Esther McCoy, Charles and Ray Eames, Louis Kahn, Welton Becket, Craig Ellwood, Cesar Pelli, John Lautner, Ray Kappe, Frank Gehry, Thom Mayne—a body of work that could have left any one satisfied. Not Marvin. Close to eighty years in age, he crossed over to the 21st century and started working with a new generation including such individuals as Michele Saee and Greg Lynn.
Never mind that heart problems continued to dog him, and that he almost always left one essential piece of photographic equipment back in the office, he continued to record important work by both young architects and established ones. He would not stop. He did not cede to the frailties of his body, even as his wife, Mary Ann Danin, in support of his determination, quietly eased his path. In his mid-70s, an age where many chose not to learn the new, he dropped his lifelong habit of developing his own film and went digital—forcing himself to engulf a whole new technology for bringing work to light.
His approach was not simply about images. He advocated on behalf of excellence in our field, and was a champion of great work. He recorded the works of Greene & Greene and meticulously scoured every inch of the Watts Towers.
Through McCoy, he discovered the work of Irving Gill, photographing it for an exhibition at the Los Angeles County Museum of Art in 1958. Almost forty years later, he returned to the architect, spending a decade researching and traveling across the country to shoot images that documented not only Gill’s greatest work, but lesser known projects that were equally important. For the book that derived from this effort, Marvin often re-shot Gill homes at his own expense, which he had previously photographed. When I asked him why, he told me he felt that his original photographs did not adequately capture the spirit of the architect’s work.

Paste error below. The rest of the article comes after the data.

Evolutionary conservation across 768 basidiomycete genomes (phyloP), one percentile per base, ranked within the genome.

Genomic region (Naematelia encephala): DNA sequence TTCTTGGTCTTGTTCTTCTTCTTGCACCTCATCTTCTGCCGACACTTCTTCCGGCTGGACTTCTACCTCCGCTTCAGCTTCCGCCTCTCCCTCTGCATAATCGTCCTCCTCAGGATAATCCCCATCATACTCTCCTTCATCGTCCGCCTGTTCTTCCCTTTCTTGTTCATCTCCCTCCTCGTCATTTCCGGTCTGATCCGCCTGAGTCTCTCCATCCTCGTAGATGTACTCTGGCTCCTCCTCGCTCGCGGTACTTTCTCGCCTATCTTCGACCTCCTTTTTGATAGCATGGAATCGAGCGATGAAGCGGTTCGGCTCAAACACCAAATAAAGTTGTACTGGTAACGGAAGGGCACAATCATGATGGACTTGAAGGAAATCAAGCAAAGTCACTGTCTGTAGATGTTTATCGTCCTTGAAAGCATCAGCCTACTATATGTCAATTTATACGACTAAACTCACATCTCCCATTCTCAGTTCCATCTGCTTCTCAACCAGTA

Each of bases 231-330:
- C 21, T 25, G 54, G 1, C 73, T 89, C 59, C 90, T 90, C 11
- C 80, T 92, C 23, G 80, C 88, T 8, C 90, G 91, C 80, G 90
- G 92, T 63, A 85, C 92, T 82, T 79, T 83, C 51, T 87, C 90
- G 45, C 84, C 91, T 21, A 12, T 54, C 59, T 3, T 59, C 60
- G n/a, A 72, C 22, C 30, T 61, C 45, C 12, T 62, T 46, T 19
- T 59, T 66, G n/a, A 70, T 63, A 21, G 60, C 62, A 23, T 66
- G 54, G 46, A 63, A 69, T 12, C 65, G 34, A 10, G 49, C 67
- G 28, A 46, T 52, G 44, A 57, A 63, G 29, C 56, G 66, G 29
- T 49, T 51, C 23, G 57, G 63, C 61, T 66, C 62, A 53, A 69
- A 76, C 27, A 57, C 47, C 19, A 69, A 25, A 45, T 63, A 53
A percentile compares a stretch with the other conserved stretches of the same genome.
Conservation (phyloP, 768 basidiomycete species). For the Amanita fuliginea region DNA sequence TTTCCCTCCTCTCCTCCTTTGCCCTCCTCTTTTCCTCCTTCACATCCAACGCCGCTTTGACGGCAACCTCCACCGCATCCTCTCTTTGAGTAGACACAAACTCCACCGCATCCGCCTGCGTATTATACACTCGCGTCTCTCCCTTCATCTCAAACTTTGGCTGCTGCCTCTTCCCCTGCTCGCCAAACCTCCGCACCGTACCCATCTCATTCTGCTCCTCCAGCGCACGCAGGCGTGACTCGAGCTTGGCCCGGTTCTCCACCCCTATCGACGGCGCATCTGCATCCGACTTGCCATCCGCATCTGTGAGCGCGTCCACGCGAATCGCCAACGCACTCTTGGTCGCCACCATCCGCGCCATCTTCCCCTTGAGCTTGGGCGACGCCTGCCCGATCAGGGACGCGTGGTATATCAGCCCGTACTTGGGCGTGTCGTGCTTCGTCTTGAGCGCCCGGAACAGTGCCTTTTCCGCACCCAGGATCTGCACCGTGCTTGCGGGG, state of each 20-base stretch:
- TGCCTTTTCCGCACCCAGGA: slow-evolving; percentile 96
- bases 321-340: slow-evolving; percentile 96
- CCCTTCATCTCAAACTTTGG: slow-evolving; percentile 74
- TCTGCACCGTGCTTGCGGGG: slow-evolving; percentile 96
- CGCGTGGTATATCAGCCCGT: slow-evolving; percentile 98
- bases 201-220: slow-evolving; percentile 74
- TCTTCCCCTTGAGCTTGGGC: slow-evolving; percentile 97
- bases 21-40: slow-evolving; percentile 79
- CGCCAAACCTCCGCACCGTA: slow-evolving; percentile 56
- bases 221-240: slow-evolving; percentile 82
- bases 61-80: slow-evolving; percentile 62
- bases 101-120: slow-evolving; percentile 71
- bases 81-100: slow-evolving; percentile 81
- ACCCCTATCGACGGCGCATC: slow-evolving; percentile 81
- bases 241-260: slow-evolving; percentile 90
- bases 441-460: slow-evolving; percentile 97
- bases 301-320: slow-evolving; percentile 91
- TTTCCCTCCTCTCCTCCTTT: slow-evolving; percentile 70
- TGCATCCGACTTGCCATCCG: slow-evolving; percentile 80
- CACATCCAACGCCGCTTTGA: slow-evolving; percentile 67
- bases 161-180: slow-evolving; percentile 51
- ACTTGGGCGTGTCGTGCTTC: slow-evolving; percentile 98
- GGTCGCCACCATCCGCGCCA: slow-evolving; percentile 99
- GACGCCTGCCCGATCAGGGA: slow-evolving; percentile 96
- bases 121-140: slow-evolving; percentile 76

“His photography transcends the mere documentation of the built environment,” said Michael Hricak in a letter to the AIA nominating Marvin for his Honorary AIA in 2003. “In a single thoughtful image, he is able to explain the intentions behind the work." Marvin liked to walk a structure with the architects he worked with because, he said, “I can bring [the architect’s] thinking and my thinking together. And then we have a philosophy that can work for that structure.”
We had many such walks.
I met him almost twenty years ago to this day; it was a shotgun marriage. Marvin was assigned by Angeles magazine to photograph one of my early houses. After the shoot, when I finally met him at a party at the owner’s house, he came right up to me and proceeded to tell me what I should have and should not have done to make my design better. One might think I would have been shocked and angry with him, but his deep interest in architecture and in my work was rather infectious. Instead of being put off I thought to myself, “I could like this little fireball of enthusiasm.” We became instant friends and worked together ever since. Marvin refused to hire staff, so for two decades I am proud to say: I was Marvin Rand’s assistant.